While massive restaurant chains might have resources to build out their own management systems or integrate with larger point-of-sale providers, Toast — a provider of tools for restaurants to manage their business — is raising a big round of funding to go after everyone else.

Now Toast is a business valued at $1.4 billion thanks to a fresh infusion of $115 million in its latest round of funding. At its core, Toast is a point-of-sale for restaurants, though over time it’s added more and more services on top of that. Now the goal is to be not just a point of sale, but offer a whole system to help restaurants operate efficiently. That can range from the actual point of sale all the way to loyalty programs and reporting on that information. The round was led by T. Rowe Price Associates, with participation from new investor Tiger Global Management and other existing investors.

“We’re just trying to keep our finger on the pulse to what matters to restauranteurs,” CFO Tim Barash said. “We hear a lot about the labor side of the equation. We’re working through what to do there. If you ask restaurants about the number one thing they’re thinking about, most respondents say it’s around labor — that’s a really big one.”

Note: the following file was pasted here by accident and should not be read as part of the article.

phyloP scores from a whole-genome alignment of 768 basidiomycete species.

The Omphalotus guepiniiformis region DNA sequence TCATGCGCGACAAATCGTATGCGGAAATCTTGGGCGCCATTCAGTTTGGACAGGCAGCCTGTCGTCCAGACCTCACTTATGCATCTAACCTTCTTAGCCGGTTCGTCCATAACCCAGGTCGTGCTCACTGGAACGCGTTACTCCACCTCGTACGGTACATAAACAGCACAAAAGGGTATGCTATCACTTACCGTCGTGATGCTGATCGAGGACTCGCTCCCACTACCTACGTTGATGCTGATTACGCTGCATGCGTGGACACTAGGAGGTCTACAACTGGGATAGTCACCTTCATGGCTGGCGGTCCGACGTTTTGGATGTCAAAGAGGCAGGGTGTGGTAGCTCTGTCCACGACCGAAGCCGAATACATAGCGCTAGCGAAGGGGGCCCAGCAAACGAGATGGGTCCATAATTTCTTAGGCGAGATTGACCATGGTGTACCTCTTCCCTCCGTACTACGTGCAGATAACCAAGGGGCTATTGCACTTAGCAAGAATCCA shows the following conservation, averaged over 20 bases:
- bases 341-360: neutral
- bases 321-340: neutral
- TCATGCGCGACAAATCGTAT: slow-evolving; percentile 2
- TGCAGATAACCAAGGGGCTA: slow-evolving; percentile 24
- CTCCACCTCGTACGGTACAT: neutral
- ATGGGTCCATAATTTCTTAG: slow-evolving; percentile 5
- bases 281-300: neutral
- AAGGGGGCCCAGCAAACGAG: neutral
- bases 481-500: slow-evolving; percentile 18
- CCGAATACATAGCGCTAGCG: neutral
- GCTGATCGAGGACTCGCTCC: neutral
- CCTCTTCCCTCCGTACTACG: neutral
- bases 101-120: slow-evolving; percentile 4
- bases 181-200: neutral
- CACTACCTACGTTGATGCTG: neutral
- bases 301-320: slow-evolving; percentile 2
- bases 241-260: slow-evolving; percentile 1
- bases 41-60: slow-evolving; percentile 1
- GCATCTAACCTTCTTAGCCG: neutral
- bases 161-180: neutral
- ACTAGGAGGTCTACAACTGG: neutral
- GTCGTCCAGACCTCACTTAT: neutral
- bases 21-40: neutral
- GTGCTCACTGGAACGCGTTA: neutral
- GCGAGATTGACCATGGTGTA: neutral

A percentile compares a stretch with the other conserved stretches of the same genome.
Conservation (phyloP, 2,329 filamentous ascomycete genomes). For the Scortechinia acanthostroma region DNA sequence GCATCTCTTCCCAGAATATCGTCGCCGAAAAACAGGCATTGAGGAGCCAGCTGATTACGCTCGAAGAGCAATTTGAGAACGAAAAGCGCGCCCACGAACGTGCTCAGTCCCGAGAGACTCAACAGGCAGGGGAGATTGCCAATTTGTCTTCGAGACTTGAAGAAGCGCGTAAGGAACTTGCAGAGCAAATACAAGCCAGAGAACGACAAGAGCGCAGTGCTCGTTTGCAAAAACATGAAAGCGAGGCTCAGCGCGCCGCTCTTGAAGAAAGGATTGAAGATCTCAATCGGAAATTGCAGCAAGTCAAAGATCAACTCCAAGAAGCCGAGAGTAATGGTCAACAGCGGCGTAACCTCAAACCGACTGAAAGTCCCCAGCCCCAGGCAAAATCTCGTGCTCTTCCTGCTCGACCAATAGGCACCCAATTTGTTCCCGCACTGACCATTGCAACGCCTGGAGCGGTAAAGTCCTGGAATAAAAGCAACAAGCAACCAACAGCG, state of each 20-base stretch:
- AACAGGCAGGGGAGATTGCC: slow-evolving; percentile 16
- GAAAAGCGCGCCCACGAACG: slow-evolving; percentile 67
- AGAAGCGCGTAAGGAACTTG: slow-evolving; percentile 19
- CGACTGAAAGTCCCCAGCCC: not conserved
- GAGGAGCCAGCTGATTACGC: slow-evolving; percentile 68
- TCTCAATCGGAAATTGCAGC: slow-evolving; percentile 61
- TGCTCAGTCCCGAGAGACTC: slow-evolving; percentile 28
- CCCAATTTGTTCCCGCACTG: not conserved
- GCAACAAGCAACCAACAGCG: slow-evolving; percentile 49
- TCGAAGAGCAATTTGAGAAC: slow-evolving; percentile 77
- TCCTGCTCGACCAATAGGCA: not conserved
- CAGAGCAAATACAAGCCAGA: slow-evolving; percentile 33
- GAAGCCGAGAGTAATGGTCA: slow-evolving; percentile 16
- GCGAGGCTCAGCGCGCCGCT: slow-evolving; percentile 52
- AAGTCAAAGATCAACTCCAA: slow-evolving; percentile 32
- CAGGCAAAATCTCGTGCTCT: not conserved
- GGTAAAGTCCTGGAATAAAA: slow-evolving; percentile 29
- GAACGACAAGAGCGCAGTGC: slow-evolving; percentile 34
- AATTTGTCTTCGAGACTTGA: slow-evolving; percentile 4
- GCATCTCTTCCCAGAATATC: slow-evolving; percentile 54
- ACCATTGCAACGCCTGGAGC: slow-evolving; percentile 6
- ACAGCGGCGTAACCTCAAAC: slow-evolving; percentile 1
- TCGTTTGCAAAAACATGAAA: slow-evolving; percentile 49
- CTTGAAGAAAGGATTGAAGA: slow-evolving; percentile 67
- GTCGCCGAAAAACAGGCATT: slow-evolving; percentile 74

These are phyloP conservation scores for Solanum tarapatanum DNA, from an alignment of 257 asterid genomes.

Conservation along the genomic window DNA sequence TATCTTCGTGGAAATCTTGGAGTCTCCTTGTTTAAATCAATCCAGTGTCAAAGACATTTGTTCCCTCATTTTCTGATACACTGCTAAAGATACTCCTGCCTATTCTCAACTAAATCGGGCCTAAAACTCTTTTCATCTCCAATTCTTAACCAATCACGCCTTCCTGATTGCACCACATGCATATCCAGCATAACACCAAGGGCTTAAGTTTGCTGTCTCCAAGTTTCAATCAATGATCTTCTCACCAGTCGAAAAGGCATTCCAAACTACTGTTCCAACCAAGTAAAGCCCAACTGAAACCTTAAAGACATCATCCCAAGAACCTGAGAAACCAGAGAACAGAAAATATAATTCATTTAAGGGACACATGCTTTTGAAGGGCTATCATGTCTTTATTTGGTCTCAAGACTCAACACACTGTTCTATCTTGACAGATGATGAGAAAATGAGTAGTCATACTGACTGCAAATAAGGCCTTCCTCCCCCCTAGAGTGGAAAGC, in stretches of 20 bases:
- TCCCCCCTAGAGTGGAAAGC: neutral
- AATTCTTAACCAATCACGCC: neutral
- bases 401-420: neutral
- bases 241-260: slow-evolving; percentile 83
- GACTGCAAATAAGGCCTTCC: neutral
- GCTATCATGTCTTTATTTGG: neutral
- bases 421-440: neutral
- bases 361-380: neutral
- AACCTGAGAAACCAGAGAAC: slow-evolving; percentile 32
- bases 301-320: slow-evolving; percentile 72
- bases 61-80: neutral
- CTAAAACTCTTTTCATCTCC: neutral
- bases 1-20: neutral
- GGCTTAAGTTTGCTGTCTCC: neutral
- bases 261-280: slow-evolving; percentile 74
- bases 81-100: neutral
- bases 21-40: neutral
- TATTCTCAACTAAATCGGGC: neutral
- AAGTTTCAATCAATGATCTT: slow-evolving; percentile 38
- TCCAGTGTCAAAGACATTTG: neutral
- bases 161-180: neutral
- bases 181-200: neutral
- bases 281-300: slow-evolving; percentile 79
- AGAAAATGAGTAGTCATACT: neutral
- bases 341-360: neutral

Starting off in 2011 as a point-of-sale business, the company now offers a complete suite of tools that help restaurants streamline both the front and back house of the restaurant. And as Toast collects more and more data on how restaurants are using its tools — like any startup with a lot of inbound data, really — it can start helping those restaurants figure out how to improve their businesses further. That might be modifying menus slightly based on what people are enjoying, or pointing them in the right direction as to when to make slight adjustments to their basic operations.